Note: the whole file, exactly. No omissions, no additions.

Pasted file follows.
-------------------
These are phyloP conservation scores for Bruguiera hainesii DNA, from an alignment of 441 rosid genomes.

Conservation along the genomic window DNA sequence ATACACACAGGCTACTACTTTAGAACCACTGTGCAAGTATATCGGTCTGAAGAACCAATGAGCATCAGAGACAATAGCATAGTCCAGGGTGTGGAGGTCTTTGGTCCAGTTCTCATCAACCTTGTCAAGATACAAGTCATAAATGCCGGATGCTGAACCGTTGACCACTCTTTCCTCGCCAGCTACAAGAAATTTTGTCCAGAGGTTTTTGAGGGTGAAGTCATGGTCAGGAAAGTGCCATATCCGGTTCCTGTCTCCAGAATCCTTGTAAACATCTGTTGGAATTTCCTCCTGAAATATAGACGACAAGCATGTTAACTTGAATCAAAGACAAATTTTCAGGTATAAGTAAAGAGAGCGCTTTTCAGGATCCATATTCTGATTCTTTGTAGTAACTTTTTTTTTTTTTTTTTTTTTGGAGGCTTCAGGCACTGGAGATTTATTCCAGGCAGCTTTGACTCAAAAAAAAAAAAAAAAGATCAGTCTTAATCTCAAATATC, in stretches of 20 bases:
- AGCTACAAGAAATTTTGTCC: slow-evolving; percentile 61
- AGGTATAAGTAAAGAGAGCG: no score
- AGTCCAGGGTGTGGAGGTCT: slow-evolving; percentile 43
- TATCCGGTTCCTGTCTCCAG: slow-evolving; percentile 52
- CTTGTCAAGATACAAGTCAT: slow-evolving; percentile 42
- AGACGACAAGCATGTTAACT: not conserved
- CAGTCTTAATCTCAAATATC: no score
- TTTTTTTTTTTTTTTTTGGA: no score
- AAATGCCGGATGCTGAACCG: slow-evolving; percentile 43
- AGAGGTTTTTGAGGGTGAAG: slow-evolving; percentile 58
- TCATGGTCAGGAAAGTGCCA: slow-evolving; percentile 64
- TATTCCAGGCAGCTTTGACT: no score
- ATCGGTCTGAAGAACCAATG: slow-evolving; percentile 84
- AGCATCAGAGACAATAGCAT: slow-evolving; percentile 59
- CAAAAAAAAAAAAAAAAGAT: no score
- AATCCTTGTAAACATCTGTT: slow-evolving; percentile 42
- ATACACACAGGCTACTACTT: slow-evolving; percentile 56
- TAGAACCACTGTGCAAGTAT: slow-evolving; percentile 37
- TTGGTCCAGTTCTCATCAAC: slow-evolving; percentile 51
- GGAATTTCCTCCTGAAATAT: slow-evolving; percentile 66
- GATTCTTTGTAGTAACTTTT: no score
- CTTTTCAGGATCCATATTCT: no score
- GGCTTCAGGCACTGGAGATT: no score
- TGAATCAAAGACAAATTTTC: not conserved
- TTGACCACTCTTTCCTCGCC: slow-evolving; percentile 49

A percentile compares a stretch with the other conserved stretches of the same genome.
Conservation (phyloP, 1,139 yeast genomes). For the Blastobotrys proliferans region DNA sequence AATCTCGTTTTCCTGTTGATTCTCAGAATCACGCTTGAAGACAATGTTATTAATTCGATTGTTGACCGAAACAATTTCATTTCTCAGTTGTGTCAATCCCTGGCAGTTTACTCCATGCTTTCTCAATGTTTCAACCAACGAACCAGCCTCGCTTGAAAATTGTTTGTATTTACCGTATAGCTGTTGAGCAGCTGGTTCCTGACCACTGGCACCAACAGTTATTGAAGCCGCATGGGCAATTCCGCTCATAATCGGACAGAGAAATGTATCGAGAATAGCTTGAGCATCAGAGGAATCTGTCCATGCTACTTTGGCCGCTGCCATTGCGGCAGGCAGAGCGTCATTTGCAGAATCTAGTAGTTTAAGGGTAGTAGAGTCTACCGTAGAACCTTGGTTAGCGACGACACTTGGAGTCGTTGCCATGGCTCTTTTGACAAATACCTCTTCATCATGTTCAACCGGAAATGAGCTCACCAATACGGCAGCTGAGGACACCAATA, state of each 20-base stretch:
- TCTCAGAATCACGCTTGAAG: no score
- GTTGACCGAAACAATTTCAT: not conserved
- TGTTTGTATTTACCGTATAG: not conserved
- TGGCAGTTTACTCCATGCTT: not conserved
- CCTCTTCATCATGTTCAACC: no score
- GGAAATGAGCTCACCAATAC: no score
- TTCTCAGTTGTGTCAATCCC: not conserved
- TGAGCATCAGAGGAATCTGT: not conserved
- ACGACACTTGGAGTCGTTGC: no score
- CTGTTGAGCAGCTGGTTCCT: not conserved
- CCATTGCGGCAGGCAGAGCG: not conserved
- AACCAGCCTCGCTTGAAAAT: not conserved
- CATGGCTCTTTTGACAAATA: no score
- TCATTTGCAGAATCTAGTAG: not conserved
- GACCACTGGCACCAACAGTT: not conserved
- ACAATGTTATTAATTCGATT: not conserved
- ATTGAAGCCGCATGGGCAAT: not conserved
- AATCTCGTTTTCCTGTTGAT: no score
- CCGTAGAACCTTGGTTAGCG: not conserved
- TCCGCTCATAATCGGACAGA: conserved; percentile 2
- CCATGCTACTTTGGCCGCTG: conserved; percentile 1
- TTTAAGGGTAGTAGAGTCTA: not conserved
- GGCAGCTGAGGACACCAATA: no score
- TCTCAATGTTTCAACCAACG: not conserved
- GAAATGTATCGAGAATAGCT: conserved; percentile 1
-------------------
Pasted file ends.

These are phyloP conservation scores for Bruguiera hainesii DNA, from an alignment of 441 rosid genomes.

Conservation along the genomic window DNA sequence ATACACACAGGCTACTACTTTAGAACCACTGTGCAAGTATATCGGTCTGAAGAACCAATGAGCATCAGAGACAATAGCATAGTCCAGGGTGTGGAGGTCTTTGGTCCAGTTCTCATCAACCTTGTCAAGATACAAGTCATAAATGCCGGATGCTGAACCGTTGACCACTCTTTCCTCGCCAGCTACAAGAAATTTTGTCCAGAGGTTTTTGAGGGTGAAGTCATGGTCAGGAAAGTGCCATATCCGGTTCCTGTCTCCAGAATCCTTGTAAACATCTGTTGGAATTTCCTCCTGAAATATAGACGACAAGCATGTTAACTTGAATCAAAGACAAATTTTCAGGTATAAGTAAAGAGAGCGCTTTTCAGGATCCATATTCTGATTCTTTGTAGTAACTTTTTTTTTTTTTTTTTTTTTGGAGGCTTCAGGCACTGGAGATTTATTCCAGGCAGCTTTGACTCAAAAAAAAAAAAAAAAGATCAGTCTTAATCTCAAATATC, in stretches of 20 bases:
- AGCTACAAGAAATTTTGTCC: slow-evolving; percentile 61
- AGGTATAAGTAAAGAGAGCG: no score
- AGTCCAGGGTGTGGAGGTCT: slow-evolving; percentile 43
- TATCCGGTTCCTGTCTCCAG: slow-evolving; percentile 52
- CTTGTCAAGATACAAGTCAT: slow-evolving; percentile 42
- AGACGACAAGCATGTTAACT: not conserved
- CAGTCTTAATCTCAAATATC: no score
- TTTTTTTTTTTTTTTTTGGA: no score
- AAATGCCGGATGCTGAACCG: slow-evolving; percentile 43
- AGAGGTTTTTGAGGGTGAAG: slow-evolving; percentile 58
- TCATGGTCAGGAAAGTGCCA: slow-evolving; percentile 64
- TATTCCAGGCAGCTTTGACT: no score
- ATCGGTCTGAAGAACCAATG: slow-evolving; percentile 84
- AGCATCAGAGACAATAGCAT: slow-evolving; percentile 59
- CAAAAAAAAAAAAAAAAGAT: no score
- AATCCTTGTAAACATCTGTT: slow-evolving; percentile 42
- ATACACACAGGCTACTACTT: slow-evolving; percentile 56
- TAGAACCACTGTGCAAGTAT: slow-evolving; percentile 37
- TTGGTCCAGTTCTCATCAAC: slow-evolving; percentile 51
- GGAATTTCCTCCTGAAATAT: slow-evolving; percentile 66
- GATTCTTTGTAGTAACTTTT: no score
- CTTTTCAGGATCCATATTCT: no score
- GGCTTCAGGCACTGGAGATT: no score
- TGAATCAAAGACAAATTTTC: not conserved
- TTGACCACTCTTTCCTCGCC: slow-evolving; percentile 49

A percentile compares a stretch with the other conserved stretches of the same genome.
Conservation (phyloP, 1,139 yeast genomes). For the Blastobotrys proliferans region DNA sequence AATCTCGTTTTCCTGTTGATTCTCAGAATCACGCTTGAAGACAATGTTATTAATTCGATTGTTGACCGAAACAATTTCATTTCTCAGTTGTGTCAATCCCTGGCAGTTTACTCCATGCTTTCTCAATGTTTCAACCAACGAACCAGCCTCGCTTGAAAATTGTTTGTATTTACCGTATAGCTGTTGAGCAGCTGGTTCCTGACCACTGGCACCAACAGTTATTGAAGCCGCATGGGCAATTCCGCTCATAATCGGACAGAGAAATGTATCGAGAATAGCTTGAGCATCAGAGGAATCTGTCCATGCTACTTTGGCCGCTGCCATTGCGGCAGGCAGAGCGTCATTTGCAGAATCTAGTAGTTTAAGGGTAGTAGAGTCTACCGTAGAACCTTGGTTAGCGACGACACTTGGAGTCGTTGCCATGGCTCTTTTGACAAATACCTCTTCATCATGTTCAACCGGAAATGAGCTCACCAATACGGCAGCTGAGGACACCAATA, state of each 20-base stretch:
- TCTCAGAATCACGCTTGAAG: no score
- GTTGACCGAAACAATTTCAT: not conserved
- TGTTTGTATTTACCGTATAG: not conserved
- TGGCAGTTTACTCCATGCTT: not conserved
- CCTCTTCATCATGTTCAACC: no score
- GGAAATGAGCTCACCAATAC: no score
- TTCTCAGTTGTGTCAATCCC: not conserved
- TGAGCATCAGAGGAATCTGT: not conserved
- ACGACACTTGGAGTCGTTGC: no score
- CTGTTGAGCAGCTGGTTCCT: not conserved
- CCATTGCGGCAGGCAGAGCG: not conserved
- AACCAGCCTCGCTTGAAAAT: not conserved
- CATGGCTCTTTTGACAAATA: no score
- TCATTTGCAGAATCTAGTAG: not conserved
- GACCACTGGCACCAACAGTT: not conserved
- ACAATGTTATTAATTCGATT: not conserved
- ATTGAAGCCGCATGGGCAAT: not conserved
- AATCTCGTTTTCCTGTTGAT: no score
- CCGTAGAACCTTGGTTAGCG: not conserved
- TCCGCTCATAATCGGACAGA: conserved; percentile 2
- CCATGCTACTTTGGCCGCTG: conserved; percentile 1
- TTTAAGGGTAGTAGAGTCTA: not conserved
- GGCAGCTGAGGACACCAATA: no score
- TCTCAATGTTTCAACCAACG: not conserved
- GAAATGTATCGAGAATAGCT: conserved; percentile 1